But, one thing that has intrigued me for a long time is working with cotton in a non-traditional way.  And this goes back a few years to when I was taking a two day cotton spinning class with a very well known teacher who specializes in cotton spinning.  I showed up with my beautiful wheel that is perfect for spinning the types of textured, artistic yarns I prefer only to find that the ratios on my set up were not going to work for the class.  I tried the wheel for awhile that day and struggled to produce beautiful thin yarns using the long draw method of drafting the fiber.  Half way through the day, I was switched over to a loaner wheel with higher ratios.  Oh, the joy of getting adjusted to a wheel that you are not used to while trying to learn something new!  Nonetheless, the higher ratios of course worked out better.

On the second day, while there was a little time, I started “goofing off” and doing the types of things I normally do when I spin.  I took some of the overtwisted, unevenly drafted yarns from the previous day and made some coiled yarns.  Both the teacher and the other students were keenly interested and I thought, “hmmm…this is worth exploring.”  I made my way through the rest of the class, following the directions and producing the types of yarns we were instructed to produce, but of course, my mind had bookmarked to come back to using cotton in a non-traditional way.

Now, in coming back to this idea, I’ve been doing some free form weaving recently and one of the things that is really nice to have available is small yardages in interesting textures.  I revisited my classroom clowning and have been working with core spinning cotton.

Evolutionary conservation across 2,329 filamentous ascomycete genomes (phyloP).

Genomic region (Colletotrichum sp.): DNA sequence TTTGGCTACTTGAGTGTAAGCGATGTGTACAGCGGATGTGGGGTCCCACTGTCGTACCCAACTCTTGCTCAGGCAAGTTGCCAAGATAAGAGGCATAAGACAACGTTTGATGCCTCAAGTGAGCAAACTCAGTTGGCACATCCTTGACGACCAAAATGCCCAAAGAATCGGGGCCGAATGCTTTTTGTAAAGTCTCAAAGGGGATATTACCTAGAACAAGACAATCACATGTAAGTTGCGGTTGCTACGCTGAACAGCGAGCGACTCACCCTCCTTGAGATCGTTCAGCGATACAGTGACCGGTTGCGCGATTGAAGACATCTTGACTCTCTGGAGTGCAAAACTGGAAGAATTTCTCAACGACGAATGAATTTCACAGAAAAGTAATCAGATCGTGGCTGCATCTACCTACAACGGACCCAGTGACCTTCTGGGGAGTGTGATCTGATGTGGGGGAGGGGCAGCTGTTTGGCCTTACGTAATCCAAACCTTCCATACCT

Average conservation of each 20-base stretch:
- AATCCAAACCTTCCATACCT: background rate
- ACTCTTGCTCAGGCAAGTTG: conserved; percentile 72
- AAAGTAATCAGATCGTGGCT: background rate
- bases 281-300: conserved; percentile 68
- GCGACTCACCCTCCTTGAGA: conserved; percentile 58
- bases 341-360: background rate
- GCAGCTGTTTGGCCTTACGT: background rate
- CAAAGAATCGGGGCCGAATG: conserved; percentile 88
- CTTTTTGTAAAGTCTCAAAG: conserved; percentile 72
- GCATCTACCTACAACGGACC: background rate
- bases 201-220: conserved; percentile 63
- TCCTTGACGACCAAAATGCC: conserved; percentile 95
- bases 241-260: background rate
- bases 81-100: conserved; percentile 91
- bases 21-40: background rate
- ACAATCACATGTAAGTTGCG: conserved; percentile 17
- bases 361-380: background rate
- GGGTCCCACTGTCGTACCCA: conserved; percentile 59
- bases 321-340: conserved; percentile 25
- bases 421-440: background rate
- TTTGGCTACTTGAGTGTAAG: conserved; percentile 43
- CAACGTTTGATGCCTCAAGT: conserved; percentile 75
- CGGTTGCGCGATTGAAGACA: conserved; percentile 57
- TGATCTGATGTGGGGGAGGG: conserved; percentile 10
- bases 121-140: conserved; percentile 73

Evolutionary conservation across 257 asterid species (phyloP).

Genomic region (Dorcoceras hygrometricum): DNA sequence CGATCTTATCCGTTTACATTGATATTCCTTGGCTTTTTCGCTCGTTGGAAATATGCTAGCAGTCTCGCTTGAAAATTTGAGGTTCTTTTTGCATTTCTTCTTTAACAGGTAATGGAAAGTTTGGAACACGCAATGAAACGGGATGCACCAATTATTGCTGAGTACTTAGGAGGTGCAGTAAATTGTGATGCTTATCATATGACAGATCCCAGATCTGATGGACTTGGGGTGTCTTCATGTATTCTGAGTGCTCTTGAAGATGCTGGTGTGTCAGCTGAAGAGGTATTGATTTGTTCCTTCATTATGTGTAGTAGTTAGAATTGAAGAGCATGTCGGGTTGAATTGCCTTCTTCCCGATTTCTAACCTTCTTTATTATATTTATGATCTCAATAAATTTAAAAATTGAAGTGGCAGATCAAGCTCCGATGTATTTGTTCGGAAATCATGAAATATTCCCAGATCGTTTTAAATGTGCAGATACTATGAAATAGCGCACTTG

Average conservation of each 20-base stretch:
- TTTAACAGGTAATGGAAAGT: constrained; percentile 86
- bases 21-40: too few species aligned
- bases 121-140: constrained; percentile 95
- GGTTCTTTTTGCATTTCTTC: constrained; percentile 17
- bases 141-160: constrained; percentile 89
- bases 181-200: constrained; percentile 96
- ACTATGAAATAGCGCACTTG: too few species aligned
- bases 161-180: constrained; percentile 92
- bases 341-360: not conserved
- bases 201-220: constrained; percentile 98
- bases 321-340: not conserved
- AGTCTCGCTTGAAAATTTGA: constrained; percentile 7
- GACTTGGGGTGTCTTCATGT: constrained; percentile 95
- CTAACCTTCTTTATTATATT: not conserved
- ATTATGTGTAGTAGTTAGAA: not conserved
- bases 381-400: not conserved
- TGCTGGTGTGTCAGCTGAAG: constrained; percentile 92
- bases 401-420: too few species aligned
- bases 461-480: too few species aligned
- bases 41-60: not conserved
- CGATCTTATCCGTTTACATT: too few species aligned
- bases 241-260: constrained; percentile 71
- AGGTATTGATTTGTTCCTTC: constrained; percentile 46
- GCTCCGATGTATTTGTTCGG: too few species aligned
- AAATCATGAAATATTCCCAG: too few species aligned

There are some very nice aspects to working with cotton.  Consider the following:

  • It doesn’t felt.  Dyeing cotton is relaxing because there is no worrying about “manhandling it” and ending up with a felted mess.
  • It allows for a different type of manipulation when handling the fibers.
  • It’s naturally next-to-skin soft.
  • Allergy issues are much less likely with cotton.
  • It’s vegan!

For this blog post about cotton, I’m going talk about a bulky cotton yarn I spun recently.  Yes, I said “bulky”.  While we tend to spin thin cotton yarns, and they are lovely, I’m going to offer you an option to mix things up.

cottonmaterials

Here are my materials which included some cotton punis I made, commercial mohair yarn, and gold thread.  I selected each material for the following reasons:

  • Some punis – since the punis already have a little bit of twist, I knew I could pull the fiber from the end and easily draft onto my core.
  • Commercial mohair – I like to core spin with this material.  It grabs fiber well and is light and strong.
  • Gold thread – AKA “the evil gold thread” – this is fussy and temperamental in nature but it looks really good.  This thread is almost like a fine grade wire so it adds some stability as well as a touch of flash.  Since I was using light and natural colors, I wanted to add a little something extra.